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Chapter 2 personal finance

by: Mary-Cynthia Okeke

Chapter 2 personal finance FINC 2400 - 001

Marketplace > Auburn University > Finance > FINC 2400 - 001 > Chapter 2 personal finance
Mary-Cynthia Okeke

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these notes will cover what will be on the exam.
Personal Finance
Sven Nicolai Thommesen
Class Notes
Intro to Personal Finance
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This 14 page Class Notes was uploaded by Mary-Cynthia Okeke on Wednesday September 7, 2016. The Class Notes belongs to FINC 2400 - 001 at Auburn University taught by Sven Nicolai Thommesen in Fall 2015. Since its upload, it has received 12 views. For similar materials see Personal Finance in Finance at Auburn University.

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Date Created: 09/07/16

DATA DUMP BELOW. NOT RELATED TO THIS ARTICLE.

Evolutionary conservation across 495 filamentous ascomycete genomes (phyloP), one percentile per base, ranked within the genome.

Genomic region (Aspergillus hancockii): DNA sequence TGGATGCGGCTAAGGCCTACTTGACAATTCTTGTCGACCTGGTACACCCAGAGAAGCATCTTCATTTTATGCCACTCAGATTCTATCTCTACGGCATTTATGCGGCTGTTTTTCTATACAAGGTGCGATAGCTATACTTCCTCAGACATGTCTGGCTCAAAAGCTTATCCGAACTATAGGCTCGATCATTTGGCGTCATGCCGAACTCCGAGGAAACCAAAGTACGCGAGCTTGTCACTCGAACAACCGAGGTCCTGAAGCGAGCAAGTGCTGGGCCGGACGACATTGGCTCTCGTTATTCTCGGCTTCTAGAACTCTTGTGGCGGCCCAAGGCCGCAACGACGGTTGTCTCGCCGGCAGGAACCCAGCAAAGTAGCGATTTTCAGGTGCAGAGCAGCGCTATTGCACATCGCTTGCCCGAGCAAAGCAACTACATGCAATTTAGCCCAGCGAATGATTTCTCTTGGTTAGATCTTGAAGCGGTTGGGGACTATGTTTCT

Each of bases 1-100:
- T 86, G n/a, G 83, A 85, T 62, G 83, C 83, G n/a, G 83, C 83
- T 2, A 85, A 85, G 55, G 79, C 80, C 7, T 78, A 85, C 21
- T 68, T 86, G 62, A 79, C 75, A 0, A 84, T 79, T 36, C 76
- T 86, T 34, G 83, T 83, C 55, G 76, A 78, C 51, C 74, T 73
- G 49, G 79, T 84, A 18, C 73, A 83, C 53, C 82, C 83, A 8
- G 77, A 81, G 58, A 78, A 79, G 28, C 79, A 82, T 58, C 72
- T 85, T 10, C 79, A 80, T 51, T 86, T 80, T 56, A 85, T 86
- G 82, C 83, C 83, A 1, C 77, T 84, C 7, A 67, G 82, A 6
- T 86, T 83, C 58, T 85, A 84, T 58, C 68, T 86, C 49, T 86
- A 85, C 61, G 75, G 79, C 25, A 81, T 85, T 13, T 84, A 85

Personal Finance Chapter 2 Notes Personal cash flows statement A personal cash flow statement measures your cash inflow and  cash outflows. Comparing your cash inflows and outflows allows you  monitor your spending and determine the amount of cash that you can  allocate toward savings or other purposes. Cash Inflows: the main source of cash here is salary­ for working  people­ but there can be other important sources of cash. Deposits in  various types of savings accounts can generate income in the form of  interest. Some stocks also generate quarterly dividend income. Cash Outflows: this represents all your expenses. Expenses could be  large or small. It is not important to document every expenditure, but  you should track how you spend most of your money.  There are  different ways you can track your expenditures such as checkbooks,  debit and credit cards, Quicken (software program), etc. Creating a Personal Cash Flow Statement Example, Cynthia Spencer tried to limit her spending in college but never  created a cash flow statement. Now that she has begun her career and is  earning her salary, she wants to monitor her spending on a monthly  basis.  She then decides to create a cash flow statement for the previous  month. Cynthia’s monthly cash Inflows: her present salary is about $4000 per  month ($48,000 annually) before taxes. For budgeting purposes, she is  also interested in her disposable income (income – taxes). About $680  goes to taxes.  Disposable income:                               Monthly salary: $4000                            ­Monthly taxes: ­$680                                                   = $3320 Then Cynthia also considers other potential sources of cash inflows. She does not receive any dividend income from stocks or interest from any  savings account.  Cynthia’s monthly cash outflows: Cynthia then looks in her checkbook  register to see how she spent her money last month.   $625 for rent  $45 for internet services  $65 for electricity and water  $50 for cellular expenses.  $305 for groceries Next, Cynthia reviews several credit card bills to estimate her other  typical expenses on a monthly basis:  $95 for clothing  $160 for car expenses  $750 for recreation and entertainment. Her total cash outflows were $2195 last month. Cynthia’s Net Cash flows: monthly cash inflows and outflows can be  compared by estimating Net cash flows. It is calculated by subtracting  outflows – inflows.  $3320 ­ $2195 = $1125. Personal Cash Flow Statement for Cynthia Spencer Cash Inflows Last Month Disposable income $3320 Interest on deposits $0 Dividend payments $0 Total Cash Inflows $3320          Cash Outflows Last Month Rent $625 Internet services $45 Electricity and water $65 Cellular expenses $50 Groceries  $305 Clothing  $95 Car expenses $160 Recreation and entertainment $750 Total Cash Outflows $2195 Net Cash flows +$1125 Factors that affect Cash Flows To enhance your wealth, the obvious thing to do is to maximize your  cash inflows and minimize your cash outflows.  Factors affecting Cash Inflows  The stage in your career path:  cash inflows are relatively small for college students or people who  are just starting a career. However, they tend to increase as you gain  experience or progress in your career. Age also affects your cash  inflows. Young people tend to have small cash inflows due to the small  amount of work experience they have while older people have more cash inflows due to a lot of experience. There are lots of exceptions to this  such as women putting their careers on hold for their family, individuals  moving from low­demand industries to high­demand industries, etc.  Type of job Income also varies by job type. A job that requires specialized  skills usually brings in more income than jobs that require skills that  can be easily obtained. Income level is also affected by demand for  jobs.  Number of Income earners in your Household if you’re the sole income­earner in your home, cash inflows would  usually be less but if there are two, income tends to increase and it  increases the cash inflows to your home or household. Factors Affecting Cash Outflows  The size of the family: A person who has a family usually has  more expenses than a person without dependents. The more family members, the greater the number of expenses.  Age: As people grow older, they tend to spend a lot of money on  expensive houses, jewelry, cars, etc.  Personal Consumption Behavior: Most people’s consumption  behavior is affected by their income. For instance, a couple  working full time tend to spend more money. However, this varies  quite a lot. Some consumers spend excessively to gain immediate  satisfaction while some attempt to match their peers.  Forecasting your Cash Flows The next step in the budgeting process is an extension of the  personal cash flow statement. A budget can also be referred to a cash  flow statement because it is based on forecasted cash flows for a period  of time.  Cynthia Spencer wanted to determine whether she will have  sufficient cash inflows this month. She used the personal cash flow  statement she developed from last month to make the forecast. However, the statement is adjusted for some anticipated expenses,  Total health care expenses for $430  Car maintenance expenses for $500 Cash Inflows Actual amounts last Expected amounts  month this month Disposable income $2500 $2500 Interest on deposits $0 $0 Dividend payments $0 $0 Total cash inflows $2500 $2500 Cash Outflows Actual amounts last Expected amounts  month this month Rent 600 600 Internet 50 50 Electricity and water60 60 Cellular 60 60 Groceries 300 300 Health cares  130 (430) insurance and  expenses Clothing  100 100 Car expenses 200 (500) Recreation 600 600 Total cash outflows 2100 2700 Net cash flows +400 ­200 Expected Net cash flows = expected cash inflows – expected cash  outflows.                                          = 2,500 – 2700                                         = ­200. Anticipating   Cash Shortage   In a month with a lot of unexpected expenses, you may not have  enough sufficient cash outflows. If the cash shortage is small, you would likely withdraw funds from your checking account to make up the  difference. The budget warns you of such a problem well in advance so  you can plan out how to fix the problem. In reality, however,  unanticipated expenses can occur due to various unexpected events.  Assessing the Accuracy of the Budget Periodically compare your actual cash flows over a recent period  of the predicted cash flows in your budget to determine whether your  predictions are on target. Many individuals tend to be too optimistic  about their cash flow predictions. They overestimate their cash inflows  and underestimate their cash outflows thereby, causing their net cash  flows to be lower than expected. Detecting such predicting errors would  them to take steps in improving their budgeting. Forecasting Net Cash Flows over Several Months To forecast your cash flows for several months ahead, you can follow  the same process as for forecasting one month ahead. Whenever  particular types of cash flows are expected to be normal, they can be  forecasted from previous months when the levels were normal.  However, adjustments can be made to any cash flows that could be  expected to abnormal. Creating an Annual budget If you want to know how much money you may be able to save in  the next year, you can extend your budget out for longer periods. The  process is the same for creating a budget for a month. The only  difference is you multiply your cash flows by 12 to get a full year. Improving the Budget As time flies, you should review your budget to determine whether  you're progressing towards the financials goals you made for yourself.  To increase your savings or reduce liabilities, you should identify the  components within the budget that you can change to improve your  budget over time. PERSONAL BALANCE SHEET The next step in the budgeting process is to create your personal  balance sheet. The personal balance sheet is a summary of your assets,  your liabilities, and your net worth. Assets The assets on your balance sheet can be classified into three  categories; liquid assets, household assets, and investments. Liquid assets Liquid assets are financial assets that can be easily sold without a  loss in value. They are useful especially for covering upcoming  expenses. Examples of liquid assets are; cash, savings accounts, and  checking accounts. Household assets These include items typically owned by a household such as cars,  furniture, and home. These assets tend to make up a larger proportion of  your total assets than the liquid assets.  Sometimes establishing the exact market value of a house may be difficult but you can always use market  values of similar houses to obtain a reasonable estimate. Investments Some common forms of investments include; bonds, stocks, and  rental property. Bonds are certificates issued by borrowers (usually  firms and government agencies). Stocks are certificates representing  partial ownership of a company.  There are various reasons why firms  issue stocks; to purchase machinery, building or other facilities.  Mutual funds These funds sell shares to individuals and invest the proceeds in an overall portfolio of investment instruments such as bonds or stocks.  They are managed by portfolio managers who decide what securities to  buy so that the individual investors don’t have to make the decisions  themselves. The minimum investment usually varies depending on the  kind of investment and is typical between $500­$3000 Real Estate This includes holdings in rental properties and land. Liabilities Liabilities represent debt and are categorized into current and long­ term liabilities  Current liabilities These are debt that you would pay off in the near future­ typically  within a year. The most common example is credit card bill. Credit cards deserve serious attention when discussing the personal budget. People  who suffer from “shopping therapy” (a situation where someone shops  to receive immediate satisfaction, usually don excessively), use their  credit cards to buy things they don’t need or can’t afford which increases their credit card bills. They tend to forget that their main focus is their  credit card bills and this type of behavior usually results in a large  accumulation of debt. Long­term liabilities These are debt that would be paid over a period beyond one year.  Examples are student loans. This debt usually requires you to pay  interest expense from time to time. Other examples are car loans and  mortgage loans. Net Worth Net worth is the difference between what you own and what you  owe. It is a measure of your wealth. Some people tend to assess their  wealth by examining their assets and neglecting their net worth.  And  this might even encourage to buy more things as long as they get the  credit.   Creating a Personal Balance Sheet You should create a personal balance sheet to determine your net worth. Cynthia Spencer wants to determine her net worth by creating a personal balance sheet that identifies her assets and liabilities.  Cynthia’s assets  $500 in cash  $3,200 in her checking account  Furniture in her apartment that is worth $900  $4,000 worth of stocks.  A car worth $1,300 Cynthia’s liabilities  She owes $3,000 in credit card bills Cynthia’s net worth Total assets – total liabilities = 9900­3000 = $6,900. Cynthia’s balance sheet ASSETS Liquid Assets Cash  $500 Checking account $3,200 Savings account $0 Total liquid assets $3,700 Household Assets Home  $0 Car $1,300 Furniture  $900 Total household assets $2,200 Investment Assets Stocks $4,000 Total investment assets $4,000 Total assets $9,900 Liabilities and Net worth Current Liabilities  Credit card balance $3,000 Total current liabilities $3,000 Long­term Liabilities Mortgage $0 Car loan $0 Total liabilities $3,000 Net Worth  $6,900 Changes in the Personal Balance Sheet If you earn a new income or salary and spend all of it on frivolities, your net worth may decline. As you invest in assets, your personal  balance sheet will change. Your net worth will only grow if you increase the value of your assets.   How Cash Flows affect the Personal Balance Sheet If you use net cash flows to invest in more assets, you increase the value  of your assets which increases your net worth. You can also increase  your net worth by using net cash flows to reduce your liabilities. Impact of the Economy on the Personal Balance Sheet Economic conditions can affect your cash flows and therefore  affect your personal balance sheet. Favorable economic conditions can  increase job opportunities and therefore your income. Unfavorable  economic conditions reduce job opportunities and therefore your  income. It also affects the value of your assets. Analysis of the Personal Balance Sheet  Liquidity:  you need to monitor your liquidity over time to ensure  that you have sufficient funds when they are needed. It can be  measured by the liquidity ratio and is calculated as Liquidity ratio = liquid assets/current liabilities High liquidity ratio indicates a higher degree of liquidity. If it is less  than 1.0, that means that you do not have sufficient liquid assets to  cover your upcoming payments.  Debt level : you also need to monitor your debt level to ensure that  it does not become so high that you are unable to cover your debt  payments. Hence your debt level should be measured relative to  your assets. Debt­to­Asset ratio= total liabilites/total assets.  Savings rate: to determine the proportion of disposable income that you save, you can measure your savings over a particular period in  comparison to your disposable income.  Savings rate= savings during the period/disposable income during the period.